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    Quote Originally Posted by Hedgewytch View Post
    I have found that Paul Huson's book Mastering Herbalism was a good addition to my herbal library, I liked that he wrote about many different areas where herbs would and could be used from basic culinary uses to more esoteric witchcraft uses and even he gave recipes for such things as herbal perfumes and incense.

    He also offered up skin care and other *beauty* tips and even tips on growing your own herbs and gave a list of suggested retailers to purchase from if that proved to be to difficult a task. All in all it was a very well rounded book and I use it for many different purposes.

    Hart & Horn,

    -Dawn
    Ditto on Mastering Herbalism, it is one of my favorite herbals that I refer to time and time again.
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  4. #44
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    The Herbal Almanac, published by Llewellyn every year is always informative. The Witches Alamance also has a lot of information and herbal folklore, though not every issue has a lot of herbal info. They're both helpful, informative, and timely.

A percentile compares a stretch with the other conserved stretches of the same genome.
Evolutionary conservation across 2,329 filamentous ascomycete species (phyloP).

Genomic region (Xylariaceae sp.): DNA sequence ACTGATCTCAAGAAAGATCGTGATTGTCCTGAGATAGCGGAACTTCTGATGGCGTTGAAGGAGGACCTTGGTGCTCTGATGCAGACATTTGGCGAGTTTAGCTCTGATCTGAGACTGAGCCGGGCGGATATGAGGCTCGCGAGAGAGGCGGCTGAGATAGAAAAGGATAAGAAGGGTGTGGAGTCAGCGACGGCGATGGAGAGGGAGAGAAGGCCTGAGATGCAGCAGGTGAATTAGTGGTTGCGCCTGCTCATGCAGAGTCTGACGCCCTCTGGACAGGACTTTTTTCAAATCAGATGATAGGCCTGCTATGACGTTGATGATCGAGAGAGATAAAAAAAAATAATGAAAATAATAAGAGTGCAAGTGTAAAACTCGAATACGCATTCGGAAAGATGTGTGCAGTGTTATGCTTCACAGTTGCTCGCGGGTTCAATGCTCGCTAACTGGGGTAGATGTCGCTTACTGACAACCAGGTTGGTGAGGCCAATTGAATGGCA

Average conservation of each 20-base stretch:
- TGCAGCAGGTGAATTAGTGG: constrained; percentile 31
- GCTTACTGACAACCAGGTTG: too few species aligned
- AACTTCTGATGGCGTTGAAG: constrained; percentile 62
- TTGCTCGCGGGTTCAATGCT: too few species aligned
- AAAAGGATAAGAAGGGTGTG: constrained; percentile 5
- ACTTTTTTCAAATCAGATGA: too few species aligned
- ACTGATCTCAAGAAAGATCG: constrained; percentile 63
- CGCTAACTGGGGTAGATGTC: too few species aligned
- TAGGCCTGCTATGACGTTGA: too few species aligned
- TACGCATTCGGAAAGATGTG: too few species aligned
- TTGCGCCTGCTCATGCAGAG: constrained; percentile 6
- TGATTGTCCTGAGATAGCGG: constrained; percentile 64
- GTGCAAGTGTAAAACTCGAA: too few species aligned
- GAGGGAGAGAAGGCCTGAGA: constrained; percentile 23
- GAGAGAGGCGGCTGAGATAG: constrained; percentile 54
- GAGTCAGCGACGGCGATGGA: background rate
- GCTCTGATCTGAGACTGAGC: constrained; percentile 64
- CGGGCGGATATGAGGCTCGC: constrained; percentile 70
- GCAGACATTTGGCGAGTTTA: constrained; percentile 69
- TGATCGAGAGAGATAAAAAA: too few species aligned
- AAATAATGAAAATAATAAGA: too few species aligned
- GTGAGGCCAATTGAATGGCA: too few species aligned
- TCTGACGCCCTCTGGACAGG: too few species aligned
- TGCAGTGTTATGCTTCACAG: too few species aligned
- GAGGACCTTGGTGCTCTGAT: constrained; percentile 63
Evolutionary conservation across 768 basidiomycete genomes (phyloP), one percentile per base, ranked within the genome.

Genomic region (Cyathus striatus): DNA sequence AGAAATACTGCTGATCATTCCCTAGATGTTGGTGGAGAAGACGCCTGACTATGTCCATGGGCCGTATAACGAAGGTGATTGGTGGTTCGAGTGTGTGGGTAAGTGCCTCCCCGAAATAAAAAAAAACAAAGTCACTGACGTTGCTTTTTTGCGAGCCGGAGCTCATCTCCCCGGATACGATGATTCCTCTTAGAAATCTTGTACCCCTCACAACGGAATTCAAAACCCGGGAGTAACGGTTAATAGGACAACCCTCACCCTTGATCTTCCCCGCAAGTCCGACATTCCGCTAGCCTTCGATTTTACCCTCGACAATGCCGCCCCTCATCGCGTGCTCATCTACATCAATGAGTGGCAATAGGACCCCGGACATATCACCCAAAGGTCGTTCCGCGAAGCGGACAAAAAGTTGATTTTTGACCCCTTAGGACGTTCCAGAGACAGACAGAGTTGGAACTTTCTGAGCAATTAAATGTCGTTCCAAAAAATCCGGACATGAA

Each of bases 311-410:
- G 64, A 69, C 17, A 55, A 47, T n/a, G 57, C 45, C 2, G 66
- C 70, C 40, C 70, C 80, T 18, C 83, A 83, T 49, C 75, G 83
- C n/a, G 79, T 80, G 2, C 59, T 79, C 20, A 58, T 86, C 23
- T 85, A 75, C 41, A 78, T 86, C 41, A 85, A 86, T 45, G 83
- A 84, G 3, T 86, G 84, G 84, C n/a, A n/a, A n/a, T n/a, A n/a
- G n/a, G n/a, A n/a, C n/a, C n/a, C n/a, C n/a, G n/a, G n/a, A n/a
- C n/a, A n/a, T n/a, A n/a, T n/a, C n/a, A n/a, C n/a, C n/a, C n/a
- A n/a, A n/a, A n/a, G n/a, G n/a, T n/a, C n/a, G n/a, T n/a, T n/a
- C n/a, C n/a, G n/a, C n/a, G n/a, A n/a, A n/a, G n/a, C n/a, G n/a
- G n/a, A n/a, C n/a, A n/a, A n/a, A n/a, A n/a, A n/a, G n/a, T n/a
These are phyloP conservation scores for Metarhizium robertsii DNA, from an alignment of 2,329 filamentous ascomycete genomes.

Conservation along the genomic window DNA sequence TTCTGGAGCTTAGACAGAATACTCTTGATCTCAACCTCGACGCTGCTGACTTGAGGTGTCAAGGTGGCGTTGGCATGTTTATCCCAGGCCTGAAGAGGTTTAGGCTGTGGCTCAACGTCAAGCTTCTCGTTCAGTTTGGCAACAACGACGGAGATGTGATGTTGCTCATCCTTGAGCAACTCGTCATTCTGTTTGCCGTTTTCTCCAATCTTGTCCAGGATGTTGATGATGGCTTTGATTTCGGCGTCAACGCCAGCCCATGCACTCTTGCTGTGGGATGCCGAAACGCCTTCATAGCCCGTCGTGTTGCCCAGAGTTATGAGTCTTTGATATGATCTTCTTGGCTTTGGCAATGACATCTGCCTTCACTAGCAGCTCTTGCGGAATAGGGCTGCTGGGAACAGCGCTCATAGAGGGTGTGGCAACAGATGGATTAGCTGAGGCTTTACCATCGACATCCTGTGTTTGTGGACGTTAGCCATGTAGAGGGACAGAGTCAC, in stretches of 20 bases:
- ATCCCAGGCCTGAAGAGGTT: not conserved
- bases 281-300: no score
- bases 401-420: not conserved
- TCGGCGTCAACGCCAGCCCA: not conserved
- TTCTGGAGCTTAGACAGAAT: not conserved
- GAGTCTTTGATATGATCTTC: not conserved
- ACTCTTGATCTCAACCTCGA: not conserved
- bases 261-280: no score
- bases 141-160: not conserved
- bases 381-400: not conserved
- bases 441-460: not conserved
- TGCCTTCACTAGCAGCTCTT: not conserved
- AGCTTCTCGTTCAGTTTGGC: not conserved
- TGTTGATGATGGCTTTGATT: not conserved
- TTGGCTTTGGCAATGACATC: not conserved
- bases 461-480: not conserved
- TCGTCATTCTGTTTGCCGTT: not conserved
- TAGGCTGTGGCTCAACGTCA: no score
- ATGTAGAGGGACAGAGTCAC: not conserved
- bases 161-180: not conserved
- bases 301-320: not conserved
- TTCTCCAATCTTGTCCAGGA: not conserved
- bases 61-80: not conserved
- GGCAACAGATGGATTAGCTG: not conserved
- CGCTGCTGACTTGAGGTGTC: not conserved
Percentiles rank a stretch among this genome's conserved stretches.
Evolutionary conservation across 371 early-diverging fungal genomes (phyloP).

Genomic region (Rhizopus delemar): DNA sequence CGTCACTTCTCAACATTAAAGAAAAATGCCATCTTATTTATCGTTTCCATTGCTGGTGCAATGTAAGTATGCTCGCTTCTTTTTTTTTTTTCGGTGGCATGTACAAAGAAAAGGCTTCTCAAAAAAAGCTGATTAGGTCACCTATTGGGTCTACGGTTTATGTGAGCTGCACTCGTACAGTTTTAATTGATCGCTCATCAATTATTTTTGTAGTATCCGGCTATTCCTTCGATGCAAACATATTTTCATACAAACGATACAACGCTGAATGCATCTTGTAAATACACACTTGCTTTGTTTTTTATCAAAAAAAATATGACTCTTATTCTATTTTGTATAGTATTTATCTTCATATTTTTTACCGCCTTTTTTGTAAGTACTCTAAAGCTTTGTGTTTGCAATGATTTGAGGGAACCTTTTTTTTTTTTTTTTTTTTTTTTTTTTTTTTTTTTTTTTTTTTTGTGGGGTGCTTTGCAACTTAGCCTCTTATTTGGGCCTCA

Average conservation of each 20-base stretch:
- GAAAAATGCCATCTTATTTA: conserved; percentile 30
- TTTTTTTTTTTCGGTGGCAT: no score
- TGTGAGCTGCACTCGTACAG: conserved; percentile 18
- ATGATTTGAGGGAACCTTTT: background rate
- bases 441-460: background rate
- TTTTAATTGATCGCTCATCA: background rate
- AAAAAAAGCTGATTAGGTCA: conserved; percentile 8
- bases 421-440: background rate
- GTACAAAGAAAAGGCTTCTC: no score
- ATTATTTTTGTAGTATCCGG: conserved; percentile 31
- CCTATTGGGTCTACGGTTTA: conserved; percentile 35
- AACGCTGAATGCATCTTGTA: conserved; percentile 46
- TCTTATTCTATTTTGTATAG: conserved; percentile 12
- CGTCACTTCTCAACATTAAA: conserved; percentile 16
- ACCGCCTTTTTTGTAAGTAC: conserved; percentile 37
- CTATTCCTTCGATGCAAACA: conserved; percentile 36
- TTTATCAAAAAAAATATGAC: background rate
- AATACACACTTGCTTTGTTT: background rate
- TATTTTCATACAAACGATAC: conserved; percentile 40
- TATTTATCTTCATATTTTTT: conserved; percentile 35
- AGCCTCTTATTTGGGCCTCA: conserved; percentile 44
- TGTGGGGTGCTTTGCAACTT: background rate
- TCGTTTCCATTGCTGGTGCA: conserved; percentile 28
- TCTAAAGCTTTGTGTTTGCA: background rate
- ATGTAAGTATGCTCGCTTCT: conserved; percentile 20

5. #45
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    I love "Let's get natural with herbs" by debra rayburn. It has an extensive list of herbs and thier uses medicinally. It tells you how to make everything from teas to tinctures.
    *Amethyste Rayne *

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  6. #46
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    Quote Originally Posted by Semjaza View Post
    My all time favourite herb book is "Witchcraft Medicine: Healing Arts, Shamanic Practices, and Forbidden Plants," by Claudia Muller-Ebeling, Christian Ratsch, and Wolf-Dieter Storl, translated from German by Anna Lee. It's loaded with info on the European tradition, tons of folklore, history, and information that is useful if you know what you're doing. It takes a few digs at Wiccans' modern flying ointments that are made of "safe" herbs and the like, and doesn't provide recipes, correspondences, or spells (thank the gods). What it does do is much, much better. I love the historical research, the info on the hedgerow, the dead, witches' salves, the gardens of Hecate, Medea, and Circe, and the drug legislation rant at the end. The only part less than thrilling was the section on witches in art, contrasted with Mary, but even that wasn't too bad. This book would probably be more useful to a hedge witch or someone on a "shamanic" path than someone just looking for a list of Wiccan-style correspondence tables.